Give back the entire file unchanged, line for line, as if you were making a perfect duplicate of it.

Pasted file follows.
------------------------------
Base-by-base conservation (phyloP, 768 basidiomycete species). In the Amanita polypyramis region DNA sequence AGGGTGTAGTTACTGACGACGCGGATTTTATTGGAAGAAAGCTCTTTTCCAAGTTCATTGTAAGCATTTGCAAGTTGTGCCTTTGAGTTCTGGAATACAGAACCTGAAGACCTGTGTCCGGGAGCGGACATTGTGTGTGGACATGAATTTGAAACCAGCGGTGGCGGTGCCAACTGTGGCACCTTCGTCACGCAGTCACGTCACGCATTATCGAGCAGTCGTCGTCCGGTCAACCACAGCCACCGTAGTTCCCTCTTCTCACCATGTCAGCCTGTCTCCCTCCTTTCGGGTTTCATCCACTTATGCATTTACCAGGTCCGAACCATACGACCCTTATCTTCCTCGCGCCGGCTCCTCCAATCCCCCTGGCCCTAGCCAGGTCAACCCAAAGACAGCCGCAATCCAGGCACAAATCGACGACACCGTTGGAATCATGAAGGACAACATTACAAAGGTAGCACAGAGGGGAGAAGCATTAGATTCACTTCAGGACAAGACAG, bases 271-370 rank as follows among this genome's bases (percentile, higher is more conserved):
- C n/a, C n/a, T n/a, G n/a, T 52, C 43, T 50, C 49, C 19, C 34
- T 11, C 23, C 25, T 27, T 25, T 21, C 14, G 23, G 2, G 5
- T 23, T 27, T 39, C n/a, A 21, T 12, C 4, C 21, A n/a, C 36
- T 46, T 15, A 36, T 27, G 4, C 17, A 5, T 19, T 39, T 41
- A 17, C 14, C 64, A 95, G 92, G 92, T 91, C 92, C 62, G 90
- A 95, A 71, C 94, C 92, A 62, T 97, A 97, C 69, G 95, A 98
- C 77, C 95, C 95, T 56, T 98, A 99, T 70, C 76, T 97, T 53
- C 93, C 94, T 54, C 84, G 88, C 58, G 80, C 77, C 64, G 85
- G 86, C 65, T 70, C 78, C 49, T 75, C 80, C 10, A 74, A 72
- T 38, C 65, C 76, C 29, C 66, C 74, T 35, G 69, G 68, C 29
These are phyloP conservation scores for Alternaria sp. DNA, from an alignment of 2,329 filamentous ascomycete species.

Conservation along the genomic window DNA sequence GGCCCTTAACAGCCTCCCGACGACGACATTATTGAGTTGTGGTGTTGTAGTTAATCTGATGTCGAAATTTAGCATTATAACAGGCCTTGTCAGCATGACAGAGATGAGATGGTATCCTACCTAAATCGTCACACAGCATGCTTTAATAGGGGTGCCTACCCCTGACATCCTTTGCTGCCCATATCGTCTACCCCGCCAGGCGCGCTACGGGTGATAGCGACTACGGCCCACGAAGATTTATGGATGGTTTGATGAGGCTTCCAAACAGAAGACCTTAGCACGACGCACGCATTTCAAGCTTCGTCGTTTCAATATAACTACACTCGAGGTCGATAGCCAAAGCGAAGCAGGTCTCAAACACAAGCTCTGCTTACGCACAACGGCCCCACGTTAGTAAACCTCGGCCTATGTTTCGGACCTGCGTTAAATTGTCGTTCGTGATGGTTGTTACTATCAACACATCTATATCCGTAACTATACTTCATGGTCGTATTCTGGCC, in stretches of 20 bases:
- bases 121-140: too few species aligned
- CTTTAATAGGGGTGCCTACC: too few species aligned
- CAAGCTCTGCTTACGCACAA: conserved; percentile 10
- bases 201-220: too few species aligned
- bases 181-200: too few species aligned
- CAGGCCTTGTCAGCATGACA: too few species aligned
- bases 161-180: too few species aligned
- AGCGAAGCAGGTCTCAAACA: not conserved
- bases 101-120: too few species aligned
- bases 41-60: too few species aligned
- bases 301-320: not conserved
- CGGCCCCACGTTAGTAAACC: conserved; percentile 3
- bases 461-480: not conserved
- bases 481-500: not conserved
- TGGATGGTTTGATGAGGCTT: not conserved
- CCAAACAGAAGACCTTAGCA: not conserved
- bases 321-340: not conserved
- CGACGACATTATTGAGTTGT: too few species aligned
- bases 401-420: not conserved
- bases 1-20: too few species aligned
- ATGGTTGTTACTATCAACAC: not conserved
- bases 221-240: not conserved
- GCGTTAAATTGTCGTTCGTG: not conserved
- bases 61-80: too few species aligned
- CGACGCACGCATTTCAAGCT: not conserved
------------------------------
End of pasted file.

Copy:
Base-by-base conservation (phyloP, 768 basidiomycete species). In the Amanita polypyramis region DNA sequence AGGGTGTAGTTACTGACGACGCGGATTTTATTGGAAGAAAGCTCTTTTCCAAGTTCATTGTAAGCATTTGCAAGTTGTGCCTTTGAGTTCTGGAATACAGAACCTGAAGACCTGTGTCCGGGAGCGGACATTGTGTGTGGACATGAATTTGAAACCAGCGGTGGCGGTGCCAACTGTGGCACCTTCGTCACGCAGTCACGTCACGCATTATCGAGCAGTCGTCGTCCGGTCAACCACAGCCACCGTAGTTCCCTCTTCTCACCATGTCAGCCTGTCTCCCTCCTTTCGGGTTTCATCCACTTATGCATTTACCAGGTCCGAACCATACGACCCTTATCTTCCTCGCGCCGGCTCCTCCAATCCCCCTGGCCCTAGCCAGGTCAACCCAAAGACAGCCGCAATCCAGGCACAAATCGACGACACCGTTGGAATCATGAAGGACAACATTACAAAGGTAGCACAGAGGGGAGAAGCATTAGATTCACTTCAGGACAAGACAG, bases 271-370 rank as follows among this genome's bases (percentile, higher is more conserved):
- C n/a, C n/a, T n/a, G n/a, T 52, C 43, T 50, C 49, C 19, C 34
- T 11, C 23, C 25, T 27, T 25, T 21, C 14, G 23, G 2, G 5
- T 23, T 27, T 39, C n/a, A 21, T 12, C 4, C 21, A n/a, C 36
- T 46, T 15, A 36, T 27, G 4, C 17, A 5, T 19, T 39, T 41
- A 17, C 14, C 64, A 95, G 92, G 92, T 91, C 92, C 62, G 90
- A 95, A 71, C 94, C 92, A 62, T 97, A 97, C 69, G 95, A 98
- C 77, C 95, C 95, T 56, T 98, A 99, T 70, C 76, T 97, T 53
- C 93, C 94, T 54, C 84, G 88, C 58, G 80, C 77, C 64, G 85
- G 86, C 65, T 70, C 78, C 49, T 75, C 80, C 10, A 74, A 72
- T 38, C 65, C 76, C 29, C 66, C 74, T 35, G 69, G 68, C 29
These are phyloP conservation scores for Alternaria sp. DNA, from an alignment of 2,329 filamentous ascomycete species.

Conservation along the genomic window DNA sequence GGCCCTTAACAGCCTCCCGACGACGACATTATTGAGTTGTGGTGTTGTAGTTAATCTGATGTCGAAATTTAGCATTATAACAGGCCTTGTCAGCATGACAGAGATGAGATGGTATCCTACCTAAATCGTCACACAGCATGCTTTAATAGGGGTGCCTACCCCTGACATCCTTTGCTGCCCATATCGTCTACCCCGCCAGGCGCGCTACGGGTGATAGCGACTACGGCCCACGAAGATTTATGGATGGTTTGATGAGGCTTCCAAACAGAAGACCTTAGCACGACGCACGCATTTCAAGCTTCGTCGTTTCAATATAACTACACTCGAGGTCGATAGCCAAAGCGAAGCAGGTCTCAAACACAAGCTCTGCTTACGCACAACGGCCCCACGTTAGTAAACCTCGGCCTATGTTTCGGACCTGCGTTAAATTGTCGTTCGTGATGGTTGTTACTATCAACACATCTATATCCGTAACTATACTTCATGGTCGTATTCTGGCC, in stretches of 20 bases:
- bases 121-140: too few species aligned
- CTTTAATAGGGGTGCCTACC: too few species aligned
- CAAGCTCTGCTTACGCACAA: conserved; percentile 10
- bases 201-220: too few species aligned
- bases 181-200: too few species aligned
- CAGGCCTTGTCAGCATGACA: too few species aligned
- bases 161-180: too few species aligned
- AGCGAAGCAGGTCTCAAACA: not conserved
- bases 101-120: too few species aligned
- bases 41-60: too few species aligned
- bases 301-320: not conserved
- CGGCCCCACGTTAGTAAACC: conserved; percentile 3
- bases 461-480: not conserved
- bases 481-500: not conserved
- TGGATGGTTTGATGAGGCTT: not conserved
- CCAAACAGAAGACCTTAGCA: not conserved
- bases 321-340: not conserved
- CGACGACATTATTGAGTTGT: too few species aligned
- bases 401-420: not conserved
- bases 1-20: too few species aligned
- ATGGTTGTTACTATCAACAC: not conserved
- bases 221-240: not conserved
- GCGTTAAATTGTCGTTCGTG: not conserved
- bases 61-80: too few species aligned
- CGACGCACGCATTTCAAGCT: not conserved